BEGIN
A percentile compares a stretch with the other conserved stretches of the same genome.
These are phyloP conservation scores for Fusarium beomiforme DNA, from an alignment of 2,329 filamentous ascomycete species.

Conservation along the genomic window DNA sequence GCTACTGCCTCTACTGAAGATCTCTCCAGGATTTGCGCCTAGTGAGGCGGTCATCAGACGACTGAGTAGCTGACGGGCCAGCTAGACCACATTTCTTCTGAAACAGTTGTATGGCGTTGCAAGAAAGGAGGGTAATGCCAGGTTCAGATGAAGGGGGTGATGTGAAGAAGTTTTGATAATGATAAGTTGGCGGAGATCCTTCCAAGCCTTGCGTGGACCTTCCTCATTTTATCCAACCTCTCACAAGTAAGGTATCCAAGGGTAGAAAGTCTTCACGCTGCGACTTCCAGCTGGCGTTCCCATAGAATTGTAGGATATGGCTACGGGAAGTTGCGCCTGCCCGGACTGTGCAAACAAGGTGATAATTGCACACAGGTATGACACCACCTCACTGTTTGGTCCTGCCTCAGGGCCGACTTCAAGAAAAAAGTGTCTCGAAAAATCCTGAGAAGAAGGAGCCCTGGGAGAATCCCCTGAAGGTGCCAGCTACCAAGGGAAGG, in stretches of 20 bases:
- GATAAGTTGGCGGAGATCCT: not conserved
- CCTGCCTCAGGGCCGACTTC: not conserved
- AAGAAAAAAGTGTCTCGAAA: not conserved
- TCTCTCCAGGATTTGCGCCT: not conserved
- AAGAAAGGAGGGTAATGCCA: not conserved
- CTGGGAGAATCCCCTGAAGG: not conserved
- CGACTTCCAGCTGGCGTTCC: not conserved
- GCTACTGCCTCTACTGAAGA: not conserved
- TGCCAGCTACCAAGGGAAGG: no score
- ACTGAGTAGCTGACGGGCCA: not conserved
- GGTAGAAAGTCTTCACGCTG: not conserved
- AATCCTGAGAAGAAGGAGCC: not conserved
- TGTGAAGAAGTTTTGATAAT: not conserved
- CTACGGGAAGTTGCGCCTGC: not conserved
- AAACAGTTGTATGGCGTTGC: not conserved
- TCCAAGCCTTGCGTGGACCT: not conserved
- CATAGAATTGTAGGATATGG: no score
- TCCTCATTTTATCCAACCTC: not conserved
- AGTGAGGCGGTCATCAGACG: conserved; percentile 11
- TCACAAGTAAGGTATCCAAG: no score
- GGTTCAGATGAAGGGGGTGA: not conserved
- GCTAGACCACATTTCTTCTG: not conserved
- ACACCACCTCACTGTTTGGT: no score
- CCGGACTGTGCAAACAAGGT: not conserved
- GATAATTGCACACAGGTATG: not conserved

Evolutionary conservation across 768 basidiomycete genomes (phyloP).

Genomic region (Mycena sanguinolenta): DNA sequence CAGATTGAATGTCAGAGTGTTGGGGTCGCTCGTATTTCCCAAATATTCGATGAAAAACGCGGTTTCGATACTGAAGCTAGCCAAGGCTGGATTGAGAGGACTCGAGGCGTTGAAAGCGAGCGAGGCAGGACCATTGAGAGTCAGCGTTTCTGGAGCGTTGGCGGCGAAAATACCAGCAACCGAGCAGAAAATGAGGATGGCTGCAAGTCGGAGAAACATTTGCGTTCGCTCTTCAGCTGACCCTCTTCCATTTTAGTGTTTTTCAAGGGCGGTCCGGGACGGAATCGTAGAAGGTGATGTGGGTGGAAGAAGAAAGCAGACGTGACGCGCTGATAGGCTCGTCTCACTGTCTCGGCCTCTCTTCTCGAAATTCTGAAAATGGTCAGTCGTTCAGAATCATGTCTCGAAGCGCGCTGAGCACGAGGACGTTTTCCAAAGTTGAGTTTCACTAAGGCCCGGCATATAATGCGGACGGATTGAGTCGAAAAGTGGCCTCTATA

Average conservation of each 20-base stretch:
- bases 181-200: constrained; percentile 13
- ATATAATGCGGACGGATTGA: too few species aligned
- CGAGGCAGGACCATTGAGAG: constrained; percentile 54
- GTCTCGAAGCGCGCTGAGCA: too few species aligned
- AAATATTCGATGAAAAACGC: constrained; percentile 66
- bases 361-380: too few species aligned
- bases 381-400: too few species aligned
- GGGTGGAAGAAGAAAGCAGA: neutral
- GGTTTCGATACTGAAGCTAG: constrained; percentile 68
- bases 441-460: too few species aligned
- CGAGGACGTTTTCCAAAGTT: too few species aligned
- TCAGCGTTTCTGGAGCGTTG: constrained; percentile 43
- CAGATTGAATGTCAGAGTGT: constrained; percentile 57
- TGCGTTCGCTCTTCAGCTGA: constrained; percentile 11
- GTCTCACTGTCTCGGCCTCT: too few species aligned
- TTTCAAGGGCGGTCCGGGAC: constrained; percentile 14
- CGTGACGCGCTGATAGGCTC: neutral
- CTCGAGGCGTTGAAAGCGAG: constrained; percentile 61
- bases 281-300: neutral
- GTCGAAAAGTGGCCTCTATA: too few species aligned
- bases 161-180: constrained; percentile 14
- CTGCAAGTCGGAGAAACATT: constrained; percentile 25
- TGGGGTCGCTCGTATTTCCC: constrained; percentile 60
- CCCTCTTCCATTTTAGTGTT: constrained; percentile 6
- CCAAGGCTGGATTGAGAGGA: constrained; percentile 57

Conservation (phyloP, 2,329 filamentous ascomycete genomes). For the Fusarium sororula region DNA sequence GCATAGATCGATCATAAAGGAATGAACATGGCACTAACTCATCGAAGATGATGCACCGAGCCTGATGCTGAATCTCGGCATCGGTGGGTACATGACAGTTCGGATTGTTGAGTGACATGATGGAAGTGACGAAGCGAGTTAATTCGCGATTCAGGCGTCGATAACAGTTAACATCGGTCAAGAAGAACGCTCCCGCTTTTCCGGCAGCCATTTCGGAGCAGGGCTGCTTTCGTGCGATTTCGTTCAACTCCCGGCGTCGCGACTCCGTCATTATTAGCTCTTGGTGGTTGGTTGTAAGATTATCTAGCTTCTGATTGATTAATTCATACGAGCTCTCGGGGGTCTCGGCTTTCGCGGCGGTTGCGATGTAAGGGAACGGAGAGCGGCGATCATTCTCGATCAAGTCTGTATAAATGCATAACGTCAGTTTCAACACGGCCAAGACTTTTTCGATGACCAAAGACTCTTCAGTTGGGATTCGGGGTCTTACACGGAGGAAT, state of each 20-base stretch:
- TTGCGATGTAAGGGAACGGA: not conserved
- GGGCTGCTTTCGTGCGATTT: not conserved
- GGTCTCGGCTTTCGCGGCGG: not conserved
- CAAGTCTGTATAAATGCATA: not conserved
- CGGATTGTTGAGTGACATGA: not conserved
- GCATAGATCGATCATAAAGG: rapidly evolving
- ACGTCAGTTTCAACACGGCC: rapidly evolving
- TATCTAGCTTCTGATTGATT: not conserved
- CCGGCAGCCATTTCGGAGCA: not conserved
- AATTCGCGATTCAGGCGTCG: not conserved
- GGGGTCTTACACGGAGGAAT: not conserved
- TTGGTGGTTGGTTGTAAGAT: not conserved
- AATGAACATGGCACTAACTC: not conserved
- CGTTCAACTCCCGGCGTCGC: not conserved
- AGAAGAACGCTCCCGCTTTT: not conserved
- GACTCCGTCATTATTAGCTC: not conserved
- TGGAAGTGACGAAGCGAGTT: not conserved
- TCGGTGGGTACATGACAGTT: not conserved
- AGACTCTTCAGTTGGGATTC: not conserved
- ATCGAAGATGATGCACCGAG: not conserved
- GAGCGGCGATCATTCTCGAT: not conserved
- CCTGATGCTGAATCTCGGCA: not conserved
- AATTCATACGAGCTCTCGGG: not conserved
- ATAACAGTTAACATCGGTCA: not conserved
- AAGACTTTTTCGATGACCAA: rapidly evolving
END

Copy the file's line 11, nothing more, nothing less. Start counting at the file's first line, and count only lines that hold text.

- GCTACTGCCTCTACTGAAGA: not conserved